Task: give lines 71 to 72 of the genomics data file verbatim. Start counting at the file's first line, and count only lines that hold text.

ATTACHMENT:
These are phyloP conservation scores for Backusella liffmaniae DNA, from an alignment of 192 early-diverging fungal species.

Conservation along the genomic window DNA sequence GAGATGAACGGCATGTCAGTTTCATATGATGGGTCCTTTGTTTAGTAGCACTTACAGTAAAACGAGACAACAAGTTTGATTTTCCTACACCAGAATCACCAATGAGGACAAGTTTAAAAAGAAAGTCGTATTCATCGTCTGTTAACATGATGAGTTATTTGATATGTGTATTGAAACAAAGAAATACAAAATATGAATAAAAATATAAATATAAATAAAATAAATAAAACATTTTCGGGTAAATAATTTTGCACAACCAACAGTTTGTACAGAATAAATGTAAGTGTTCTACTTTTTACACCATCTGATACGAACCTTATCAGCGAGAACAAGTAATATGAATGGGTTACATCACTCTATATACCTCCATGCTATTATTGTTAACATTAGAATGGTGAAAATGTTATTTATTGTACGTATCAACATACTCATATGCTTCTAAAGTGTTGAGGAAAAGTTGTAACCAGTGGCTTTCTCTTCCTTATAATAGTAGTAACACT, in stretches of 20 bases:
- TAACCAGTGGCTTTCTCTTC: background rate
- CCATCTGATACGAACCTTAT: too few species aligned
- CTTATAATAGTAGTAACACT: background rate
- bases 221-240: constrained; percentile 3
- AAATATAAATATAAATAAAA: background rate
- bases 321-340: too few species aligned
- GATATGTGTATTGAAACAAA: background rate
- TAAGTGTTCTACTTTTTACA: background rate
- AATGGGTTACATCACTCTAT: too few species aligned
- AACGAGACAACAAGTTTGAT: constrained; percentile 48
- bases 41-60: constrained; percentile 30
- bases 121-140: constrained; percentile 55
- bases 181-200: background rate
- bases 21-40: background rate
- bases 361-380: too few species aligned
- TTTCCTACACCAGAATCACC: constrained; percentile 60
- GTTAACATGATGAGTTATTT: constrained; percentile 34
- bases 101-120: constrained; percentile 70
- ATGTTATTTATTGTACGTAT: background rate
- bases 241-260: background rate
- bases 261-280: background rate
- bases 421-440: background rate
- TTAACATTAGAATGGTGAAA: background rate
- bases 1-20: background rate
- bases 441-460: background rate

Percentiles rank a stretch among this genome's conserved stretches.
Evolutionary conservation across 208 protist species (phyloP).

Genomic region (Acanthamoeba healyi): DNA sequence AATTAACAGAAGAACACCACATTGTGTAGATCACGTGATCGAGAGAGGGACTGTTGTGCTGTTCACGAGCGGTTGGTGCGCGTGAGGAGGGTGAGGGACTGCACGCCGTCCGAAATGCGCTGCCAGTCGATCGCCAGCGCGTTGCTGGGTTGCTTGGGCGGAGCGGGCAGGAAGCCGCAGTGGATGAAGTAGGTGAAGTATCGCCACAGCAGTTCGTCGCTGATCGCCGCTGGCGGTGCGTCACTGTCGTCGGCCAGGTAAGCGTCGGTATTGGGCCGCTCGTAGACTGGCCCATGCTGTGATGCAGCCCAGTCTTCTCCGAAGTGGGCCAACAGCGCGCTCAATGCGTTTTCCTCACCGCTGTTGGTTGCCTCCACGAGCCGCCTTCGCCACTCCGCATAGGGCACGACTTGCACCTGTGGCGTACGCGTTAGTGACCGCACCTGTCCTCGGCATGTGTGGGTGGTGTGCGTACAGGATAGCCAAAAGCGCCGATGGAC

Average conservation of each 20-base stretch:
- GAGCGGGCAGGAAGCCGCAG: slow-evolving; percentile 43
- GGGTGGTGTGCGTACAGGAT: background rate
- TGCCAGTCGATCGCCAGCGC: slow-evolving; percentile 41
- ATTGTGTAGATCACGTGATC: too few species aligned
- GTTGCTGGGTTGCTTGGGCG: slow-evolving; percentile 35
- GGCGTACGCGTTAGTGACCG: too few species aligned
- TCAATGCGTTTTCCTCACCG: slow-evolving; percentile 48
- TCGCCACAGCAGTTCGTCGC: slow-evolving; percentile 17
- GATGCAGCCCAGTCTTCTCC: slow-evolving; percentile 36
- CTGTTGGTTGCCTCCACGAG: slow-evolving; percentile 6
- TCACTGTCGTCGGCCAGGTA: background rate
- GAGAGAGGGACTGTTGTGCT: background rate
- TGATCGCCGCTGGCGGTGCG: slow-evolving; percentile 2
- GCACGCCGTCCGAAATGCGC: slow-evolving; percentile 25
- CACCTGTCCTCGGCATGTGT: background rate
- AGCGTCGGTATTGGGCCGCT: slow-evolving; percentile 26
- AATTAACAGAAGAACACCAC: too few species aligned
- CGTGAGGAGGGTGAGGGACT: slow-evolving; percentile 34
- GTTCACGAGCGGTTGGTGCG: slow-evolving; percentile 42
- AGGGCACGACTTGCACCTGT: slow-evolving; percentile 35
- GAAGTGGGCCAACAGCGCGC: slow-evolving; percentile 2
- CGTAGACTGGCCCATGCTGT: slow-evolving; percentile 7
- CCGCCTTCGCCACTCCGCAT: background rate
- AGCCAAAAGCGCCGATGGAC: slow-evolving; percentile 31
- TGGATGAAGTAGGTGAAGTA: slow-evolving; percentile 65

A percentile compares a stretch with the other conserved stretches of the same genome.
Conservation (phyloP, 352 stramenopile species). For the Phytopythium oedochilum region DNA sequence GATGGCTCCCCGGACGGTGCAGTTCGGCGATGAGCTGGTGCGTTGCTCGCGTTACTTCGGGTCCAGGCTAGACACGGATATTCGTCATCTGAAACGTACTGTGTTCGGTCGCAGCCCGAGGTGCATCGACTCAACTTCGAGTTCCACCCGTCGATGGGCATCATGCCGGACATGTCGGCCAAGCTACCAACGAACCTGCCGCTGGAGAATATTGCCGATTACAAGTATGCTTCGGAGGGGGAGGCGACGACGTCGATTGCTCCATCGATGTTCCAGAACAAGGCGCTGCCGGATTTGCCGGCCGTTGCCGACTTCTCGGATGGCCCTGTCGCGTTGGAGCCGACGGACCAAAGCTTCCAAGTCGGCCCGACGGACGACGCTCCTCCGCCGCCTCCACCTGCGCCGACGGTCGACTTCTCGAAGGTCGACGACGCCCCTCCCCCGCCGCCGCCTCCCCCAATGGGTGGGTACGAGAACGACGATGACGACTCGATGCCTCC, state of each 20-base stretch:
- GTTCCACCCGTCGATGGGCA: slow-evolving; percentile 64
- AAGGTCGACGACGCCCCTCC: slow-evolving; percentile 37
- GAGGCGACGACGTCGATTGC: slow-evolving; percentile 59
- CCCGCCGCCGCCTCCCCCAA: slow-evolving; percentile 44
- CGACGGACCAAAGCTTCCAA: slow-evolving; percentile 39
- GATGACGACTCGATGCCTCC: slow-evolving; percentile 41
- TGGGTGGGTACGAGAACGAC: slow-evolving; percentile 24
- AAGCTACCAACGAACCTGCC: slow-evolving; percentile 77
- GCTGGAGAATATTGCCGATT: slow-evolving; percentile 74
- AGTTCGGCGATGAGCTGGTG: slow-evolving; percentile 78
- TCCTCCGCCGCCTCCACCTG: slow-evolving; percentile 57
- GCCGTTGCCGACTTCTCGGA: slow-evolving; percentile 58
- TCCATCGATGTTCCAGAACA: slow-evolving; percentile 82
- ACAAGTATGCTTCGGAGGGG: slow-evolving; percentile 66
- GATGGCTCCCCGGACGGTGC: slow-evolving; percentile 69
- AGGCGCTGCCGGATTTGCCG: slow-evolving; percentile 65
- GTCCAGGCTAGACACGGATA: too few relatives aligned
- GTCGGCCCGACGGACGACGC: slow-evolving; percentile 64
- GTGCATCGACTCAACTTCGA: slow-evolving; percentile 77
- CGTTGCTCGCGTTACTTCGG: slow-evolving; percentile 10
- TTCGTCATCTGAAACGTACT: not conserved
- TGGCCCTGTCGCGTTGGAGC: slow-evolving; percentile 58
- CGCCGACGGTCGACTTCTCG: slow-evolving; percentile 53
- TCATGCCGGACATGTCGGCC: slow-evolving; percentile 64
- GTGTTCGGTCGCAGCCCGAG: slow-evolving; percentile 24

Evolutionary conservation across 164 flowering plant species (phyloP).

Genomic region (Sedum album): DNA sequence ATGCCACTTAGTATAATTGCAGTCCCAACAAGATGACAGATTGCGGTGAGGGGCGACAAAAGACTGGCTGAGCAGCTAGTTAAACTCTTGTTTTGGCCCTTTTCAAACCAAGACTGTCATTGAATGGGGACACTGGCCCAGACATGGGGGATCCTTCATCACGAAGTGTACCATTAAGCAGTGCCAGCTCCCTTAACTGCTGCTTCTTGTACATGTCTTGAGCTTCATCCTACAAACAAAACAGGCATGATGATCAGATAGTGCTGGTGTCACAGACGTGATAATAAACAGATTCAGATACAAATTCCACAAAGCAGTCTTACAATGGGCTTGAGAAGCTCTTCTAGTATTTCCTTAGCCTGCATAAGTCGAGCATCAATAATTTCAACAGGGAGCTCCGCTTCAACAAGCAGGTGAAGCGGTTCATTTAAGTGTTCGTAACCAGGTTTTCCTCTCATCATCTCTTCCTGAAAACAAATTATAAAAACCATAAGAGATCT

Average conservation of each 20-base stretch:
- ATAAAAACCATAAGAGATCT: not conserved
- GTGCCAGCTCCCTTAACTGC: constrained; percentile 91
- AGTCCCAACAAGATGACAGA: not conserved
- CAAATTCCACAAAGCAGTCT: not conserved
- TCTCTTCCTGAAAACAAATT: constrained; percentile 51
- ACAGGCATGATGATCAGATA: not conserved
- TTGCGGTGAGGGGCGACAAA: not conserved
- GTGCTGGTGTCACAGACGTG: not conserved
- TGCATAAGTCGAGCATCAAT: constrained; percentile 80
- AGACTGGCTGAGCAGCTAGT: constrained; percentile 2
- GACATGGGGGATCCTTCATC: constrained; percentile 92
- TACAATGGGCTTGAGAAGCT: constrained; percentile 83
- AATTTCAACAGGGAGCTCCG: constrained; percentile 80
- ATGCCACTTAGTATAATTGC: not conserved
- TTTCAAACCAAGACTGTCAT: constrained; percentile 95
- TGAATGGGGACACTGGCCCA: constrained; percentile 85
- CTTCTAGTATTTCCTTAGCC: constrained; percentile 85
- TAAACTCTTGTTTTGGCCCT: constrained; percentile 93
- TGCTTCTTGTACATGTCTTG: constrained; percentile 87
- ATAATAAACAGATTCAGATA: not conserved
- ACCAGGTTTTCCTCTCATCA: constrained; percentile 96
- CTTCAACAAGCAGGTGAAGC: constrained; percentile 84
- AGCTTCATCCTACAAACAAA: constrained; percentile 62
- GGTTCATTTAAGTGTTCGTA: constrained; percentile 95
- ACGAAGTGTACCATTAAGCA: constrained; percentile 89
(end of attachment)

- TCCATCGATGTTCCAGAACA: slow-evolving; percentile 82
- ACAAGTATGCTTCGGAGGGG: slow-evolving; percentile 66